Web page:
The Justice Department wants to add a feature to your smartphone shopping list: “responsible encryption.”
In an Oct. 10 speech at the U.S. Naval Academy in Annapolis, Maryland., Deputy Attorney General Rod Rosenstein made a case to step back from what the tech industry generally sees as an advance in security: “warrant-proof” encryption on devices that even court-authorized investigators can’t unlock.
Instead, he urged tech firms to adopt “responsible encryption”—as in, the kind “that allows access only with judicial authorization.”
As examples, Rosenstein pointed to “the central management of security keys and operating system updates” and “key recovery when a user forgets the password to decrypt a laptop.”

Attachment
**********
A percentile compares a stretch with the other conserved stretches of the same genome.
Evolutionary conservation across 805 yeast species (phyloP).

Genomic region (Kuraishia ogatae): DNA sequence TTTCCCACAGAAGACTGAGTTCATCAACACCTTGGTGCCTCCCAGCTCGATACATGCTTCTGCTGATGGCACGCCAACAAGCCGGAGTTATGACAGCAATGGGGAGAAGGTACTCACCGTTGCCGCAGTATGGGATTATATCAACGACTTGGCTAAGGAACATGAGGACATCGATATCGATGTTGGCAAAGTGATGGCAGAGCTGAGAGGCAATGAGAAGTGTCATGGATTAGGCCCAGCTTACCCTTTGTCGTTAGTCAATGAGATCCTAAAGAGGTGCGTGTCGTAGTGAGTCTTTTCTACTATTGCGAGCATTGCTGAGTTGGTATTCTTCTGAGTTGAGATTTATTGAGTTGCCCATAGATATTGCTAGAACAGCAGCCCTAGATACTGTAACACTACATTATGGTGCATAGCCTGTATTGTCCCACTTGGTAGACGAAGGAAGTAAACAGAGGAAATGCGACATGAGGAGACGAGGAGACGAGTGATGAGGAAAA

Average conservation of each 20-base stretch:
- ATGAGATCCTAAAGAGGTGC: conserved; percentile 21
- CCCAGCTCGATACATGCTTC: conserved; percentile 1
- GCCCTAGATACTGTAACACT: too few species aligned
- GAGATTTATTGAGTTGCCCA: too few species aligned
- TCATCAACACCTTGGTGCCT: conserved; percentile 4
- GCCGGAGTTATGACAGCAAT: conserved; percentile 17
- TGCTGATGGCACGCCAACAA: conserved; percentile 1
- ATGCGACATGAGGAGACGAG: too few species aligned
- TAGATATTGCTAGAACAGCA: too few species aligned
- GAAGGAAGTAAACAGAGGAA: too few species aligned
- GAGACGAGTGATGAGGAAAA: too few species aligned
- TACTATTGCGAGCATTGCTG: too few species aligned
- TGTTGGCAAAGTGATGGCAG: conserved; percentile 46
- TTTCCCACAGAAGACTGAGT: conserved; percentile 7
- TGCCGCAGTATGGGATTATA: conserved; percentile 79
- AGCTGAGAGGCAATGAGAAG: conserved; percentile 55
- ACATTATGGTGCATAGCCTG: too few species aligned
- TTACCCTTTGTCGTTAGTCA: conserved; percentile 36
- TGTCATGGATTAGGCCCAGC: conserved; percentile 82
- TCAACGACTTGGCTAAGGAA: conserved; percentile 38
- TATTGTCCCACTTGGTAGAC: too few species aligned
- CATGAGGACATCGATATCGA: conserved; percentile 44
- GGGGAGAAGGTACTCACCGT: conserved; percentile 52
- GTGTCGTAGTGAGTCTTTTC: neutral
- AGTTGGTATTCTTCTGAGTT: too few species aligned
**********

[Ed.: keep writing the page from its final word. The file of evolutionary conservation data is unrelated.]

But granting that seemingly innocuous request could start to carve giant holes into your phone’s security.
That leaves one last option, one the FBI tried in the San Bernardino iPhone case: Compel Apple or Google to push a software update to a phone to disable its security.
That remains a possibility and has to — somebody must control software updates for them to be secure at all. Government exploitation of that single point of failure worries security experts too.
“Just one instance like that would essentially ruin all the educational efforts folks like me engage in to improve domestic cybersecurity,” said Joseph Lorenzo Hall, chief technologist with the Center for Democracy & Technology. Some people would then distrust bug-fix updates — and, by declining them, get stuck with less-secure devices.